Dor Guez: Memoir of the Dispossessed

By Noah Simblist

Art Pulse, 2013

It’s a common practice, especially in today’s globalized art world, to define artists in terms of their nationality. Trying to avoid such descriptions can be like omitting gendered pronouns. In this sense, a post-national reading of an artist is like a queer reading of an artist. This essay will look at the ways in which Dor Guez queers the borders between normative nationalist and religious positions.[1] This might seem like a biographically reductive gesture but Guez’s work is emphatically about a family’s political history that is a rich layered story, blurring the boundaries between identity positions such as Jewish, Arab, Christian, Israeli and Palestinian.

In a recent exhibition at the The Rose Art Museum Guez focused on the Christian Palestinian minority in Israel. He designed the exhibition to resemble the cruciform floor plan of a church. It began with a darkened room, the soft lilt of oud music and a large screen floating in the center. This is one half of a two-channel video installation Untitled (St George Church) (2009). As its title suggests, the videos are shot in an Ottoman era, Byzantine style church in Lod[2], Israel. The large screen depicts the iconostasis, an icon covered wall that separates the nave from the altar. It is filled with elaborate gilded ornament and the solemn golden figures of saints, prophets, apostles and a sadly serene holy family. The smaller monitor presents us with a scene in which the priest gives a sermon in Greek that is translated by a man who stands next to him into Arabic.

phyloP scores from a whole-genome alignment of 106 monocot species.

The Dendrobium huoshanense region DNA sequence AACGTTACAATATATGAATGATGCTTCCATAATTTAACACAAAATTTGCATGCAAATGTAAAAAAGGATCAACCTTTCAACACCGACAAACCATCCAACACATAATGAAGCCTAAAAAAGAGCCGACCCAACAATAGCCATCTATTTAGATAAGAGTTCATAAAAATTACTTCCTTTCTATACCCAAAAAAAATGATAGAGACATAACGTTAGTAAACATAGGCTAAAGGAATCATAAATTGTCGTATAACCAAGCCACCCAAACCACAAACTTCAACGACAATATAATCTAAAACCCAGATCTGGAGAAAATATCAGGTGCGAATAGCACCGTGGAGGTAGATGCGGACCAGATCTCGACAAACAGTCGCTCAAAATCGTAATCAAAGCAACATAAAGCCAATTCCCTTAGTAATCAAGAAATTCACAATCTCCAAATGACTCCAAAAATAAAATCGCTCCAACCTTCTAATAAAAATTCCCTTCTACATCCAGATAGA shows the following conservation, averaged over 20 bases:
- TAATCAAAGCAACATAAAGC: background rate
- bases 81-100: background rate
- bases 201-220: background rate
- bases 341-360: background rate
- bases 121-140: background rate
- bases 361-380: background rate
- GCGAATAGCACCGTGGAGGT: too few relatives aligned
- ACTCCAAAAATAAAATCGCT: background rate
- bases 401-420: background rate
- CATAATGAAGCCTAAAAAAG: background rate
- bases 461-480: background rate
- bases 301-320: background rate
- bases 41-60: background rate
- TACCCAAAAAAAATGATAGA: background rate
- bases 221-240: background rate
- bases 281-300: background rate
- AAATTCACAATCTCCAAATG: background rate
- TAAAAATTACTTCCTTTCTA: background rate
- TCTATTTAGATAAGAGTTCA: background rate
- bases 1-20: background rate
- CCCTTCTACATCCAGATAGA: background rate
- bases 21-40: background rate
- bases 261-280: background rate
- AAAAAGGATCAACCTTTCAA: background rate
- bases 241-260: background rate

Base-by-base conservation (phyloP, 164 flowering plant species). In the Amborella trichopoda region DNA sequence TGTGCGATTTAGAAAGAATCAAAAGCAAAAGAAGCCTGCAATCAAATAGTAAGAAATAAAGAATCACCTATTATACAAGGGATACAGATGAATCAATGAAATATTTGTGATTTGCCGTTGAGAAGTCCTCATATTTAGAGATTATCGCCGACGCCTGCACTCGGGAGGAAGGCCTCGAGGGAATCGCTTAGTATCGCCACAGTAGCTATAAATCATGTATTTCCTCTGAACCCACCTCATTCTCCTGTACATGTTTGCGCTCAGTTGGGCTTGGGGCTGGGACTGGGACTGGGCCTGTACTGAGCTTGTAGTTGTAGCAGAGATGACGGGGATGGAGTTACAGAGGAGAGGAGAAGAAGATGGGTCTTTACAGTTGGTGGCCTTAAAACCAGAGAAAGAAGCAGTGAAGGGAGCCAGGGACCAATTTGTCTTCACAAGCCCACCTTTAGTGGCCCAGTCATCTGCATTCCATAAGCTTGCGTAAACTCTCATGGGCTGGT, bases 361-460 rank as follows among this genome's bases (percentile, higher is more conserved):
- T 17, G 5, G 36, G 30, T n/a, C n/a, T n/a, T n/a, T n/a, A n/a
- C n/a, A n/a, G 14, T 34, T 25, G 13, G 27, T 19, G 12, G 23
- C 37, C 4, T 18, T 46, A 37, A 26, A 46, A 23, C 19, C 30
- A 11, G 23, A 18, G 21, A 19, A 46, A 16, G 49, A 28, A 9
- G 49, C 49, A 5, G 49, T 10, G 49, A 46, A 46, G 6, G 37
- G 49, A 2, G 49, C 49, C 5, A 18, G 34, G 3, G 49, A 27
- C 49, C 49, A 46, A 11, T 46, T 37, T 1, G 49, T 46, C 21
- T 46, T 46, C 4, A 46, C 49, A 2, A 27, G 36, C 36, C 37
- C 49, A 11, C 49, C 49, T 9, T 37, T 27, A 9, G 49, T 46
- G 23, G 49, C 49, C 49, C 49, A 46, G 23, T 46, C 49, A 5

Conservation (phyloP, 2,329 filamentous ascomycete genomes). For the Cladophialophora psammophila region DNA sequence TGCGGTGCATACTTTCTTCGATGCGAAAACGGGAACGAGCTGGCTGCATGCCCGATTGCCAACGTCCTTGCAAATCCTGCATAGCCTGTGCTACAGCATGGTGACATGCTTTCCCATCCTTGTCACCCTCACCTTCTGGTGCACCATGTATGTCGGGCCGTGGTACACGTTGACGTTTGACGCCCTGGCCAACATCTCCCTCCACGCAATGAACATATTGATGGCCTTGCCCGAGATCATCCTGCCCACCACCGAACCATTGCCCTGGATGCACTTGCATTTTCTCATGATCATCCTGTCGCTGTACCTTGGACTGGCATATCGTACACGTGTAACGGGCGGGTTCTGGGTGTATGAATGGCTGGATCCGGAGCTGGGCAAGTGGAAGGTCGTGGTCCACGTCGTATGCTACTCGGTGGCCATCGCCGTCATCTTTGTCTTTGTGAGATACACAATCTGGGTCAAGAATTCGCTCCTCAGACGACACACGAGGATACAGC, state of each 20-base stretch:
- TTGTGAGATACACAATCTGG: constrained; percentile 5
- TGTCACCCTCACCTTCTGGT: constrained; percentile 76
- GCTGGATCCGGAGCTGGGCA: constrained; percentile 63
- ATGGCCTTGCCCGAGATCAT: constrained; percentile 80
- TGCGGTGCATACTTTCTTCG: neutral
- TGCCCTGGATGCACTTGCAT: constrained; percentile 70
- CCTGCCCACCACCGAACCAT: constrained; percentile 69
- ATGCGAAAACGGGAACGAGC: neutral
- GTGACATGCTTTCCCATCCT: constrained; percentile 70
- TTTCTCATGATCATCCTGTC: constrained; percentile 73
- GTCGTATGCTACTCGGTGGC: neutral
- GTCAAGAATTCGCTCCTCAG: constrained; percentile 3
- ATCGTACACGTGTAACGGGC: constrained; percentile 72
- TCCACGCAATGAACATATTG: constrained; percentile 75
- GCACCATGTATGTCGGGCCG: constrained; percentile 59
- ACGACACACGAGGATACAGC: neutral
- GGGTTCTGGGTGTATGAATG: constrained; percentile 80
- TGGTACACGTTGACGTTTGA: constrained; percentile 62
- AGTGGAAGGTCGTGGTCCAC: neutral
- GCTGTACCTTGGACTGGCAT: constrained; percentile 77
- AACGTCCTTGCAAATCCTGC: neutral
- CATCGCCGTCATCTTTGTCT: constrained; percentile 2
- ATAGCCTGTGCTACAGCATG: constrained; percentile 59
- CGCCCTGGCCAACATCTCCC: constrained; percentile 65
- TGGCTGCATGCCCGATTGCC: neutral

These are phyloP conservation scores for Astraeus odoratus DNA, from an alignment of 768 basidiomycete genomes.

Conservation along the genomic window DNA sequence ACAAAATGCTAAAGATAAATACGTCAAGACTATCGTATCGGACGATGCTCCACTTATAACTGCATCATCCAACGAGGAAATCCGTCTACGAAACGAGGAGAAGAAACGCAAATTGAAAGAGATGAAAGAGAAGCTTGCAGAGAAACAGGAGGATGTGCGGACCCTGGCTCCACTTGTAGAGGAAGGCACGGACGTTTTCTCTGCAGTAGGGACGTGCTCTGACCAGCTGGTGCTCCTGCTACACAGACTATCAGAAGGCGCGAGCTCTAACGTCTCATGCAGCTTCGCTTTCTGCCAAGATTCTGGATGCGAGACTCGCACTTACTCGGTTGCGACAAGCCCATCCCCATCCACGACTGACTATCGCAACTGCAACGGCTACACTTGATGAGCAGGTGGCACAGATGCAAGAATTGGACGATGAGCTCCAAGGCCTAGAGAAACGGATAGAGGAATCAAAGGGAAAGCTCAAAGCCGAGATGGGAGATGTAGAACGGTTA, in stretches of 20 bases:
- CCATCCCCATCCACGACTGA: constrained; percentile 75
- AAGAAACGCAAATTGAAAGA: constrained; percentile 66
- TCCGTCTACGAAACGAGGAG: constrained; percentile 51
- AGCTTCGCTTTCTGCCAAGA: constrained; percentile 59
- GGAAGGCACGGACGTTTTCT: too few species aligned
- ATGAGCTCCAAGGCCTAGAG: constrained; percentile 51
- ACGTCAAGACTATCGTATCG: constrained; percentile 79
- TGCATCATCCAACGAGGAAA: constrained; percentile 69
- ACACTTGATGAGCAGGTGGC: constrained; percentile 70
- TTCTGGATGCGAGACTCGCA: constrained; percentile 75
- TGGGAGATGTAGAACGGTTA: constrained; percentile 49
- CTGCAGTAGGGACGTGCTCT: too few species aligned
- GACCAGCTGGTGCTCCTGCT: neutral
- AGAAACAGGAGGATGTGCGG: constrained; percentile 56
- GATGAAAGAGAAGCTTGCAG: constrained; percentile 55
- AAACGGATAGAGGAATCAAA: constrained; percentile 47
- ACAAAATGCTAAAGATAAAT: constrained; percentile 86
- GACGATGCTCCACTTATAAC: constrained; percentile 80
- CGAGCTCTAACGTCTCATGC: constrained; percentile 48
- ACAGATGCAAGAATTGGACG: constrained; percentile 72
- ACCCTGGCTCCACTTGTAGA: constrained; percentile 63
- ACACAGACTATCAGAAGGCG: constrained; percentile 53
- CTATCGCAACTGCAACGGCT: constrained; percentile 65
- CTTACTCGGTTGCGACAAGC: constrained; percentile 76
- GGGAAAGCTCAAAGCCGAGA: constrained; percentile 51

This installation speaks to the long history of Christianity in Palestine, the site of its origin, but it also reveals the precarity of the Arab Christian minority that now has to import priests from elsewhere. This suggests that Palestine is a place that can neither produce nor maintain Christian religious leaders. But the video prompts us to ask – why? Is it a Jewish Israeli culture that pushes out difference? Or is it an increasingly Islamicized Palestinian public that has little place for Christian culture?

Guez has also produced a series of large, dark, sublime photographs of ruins[3] that point to the history which led to the destabilization of this ancient Christian community. They seem to have been taken with long exposures, allowing flowers to light up like fireflies. Their main subjects are the empty husks of houses, crumbling and overgrown with wild vegetation, and inhabited by little more than stray cats. This is what is left from the Israeli invasion of Al-Lydd in 1948, a town of Christian and Muslim Palestinian Arabs that were herded by the new Israeli military into the Lod Ghetto.

Thus there are multiple levels of difference at play here. Guez sets up a paradigm that could easily fall into a distinct binary of power relations. These destroyed houses do point to a history of Israeli power over a Palestinian population. But in the context of the video of St George Church, a weakened Christian community also points to its alienation within Palestinian society. If we remember that Lod is within Israel then we realize that its Palestinian population consists of Israeli citizens who enjoy far greater rights than Palestinians in the West Bank, so the stereotypical image of the Palestinian is elided in Guez’s images of Al Lydd. Palestinian, in this sense, is a cultural rather than a national identity. Finally, the work acquires an additional dimension when we realize that Dor Guez is also from Lod, is a parishioner in St George’s church, and self-identifies as Palestinian and Israeli.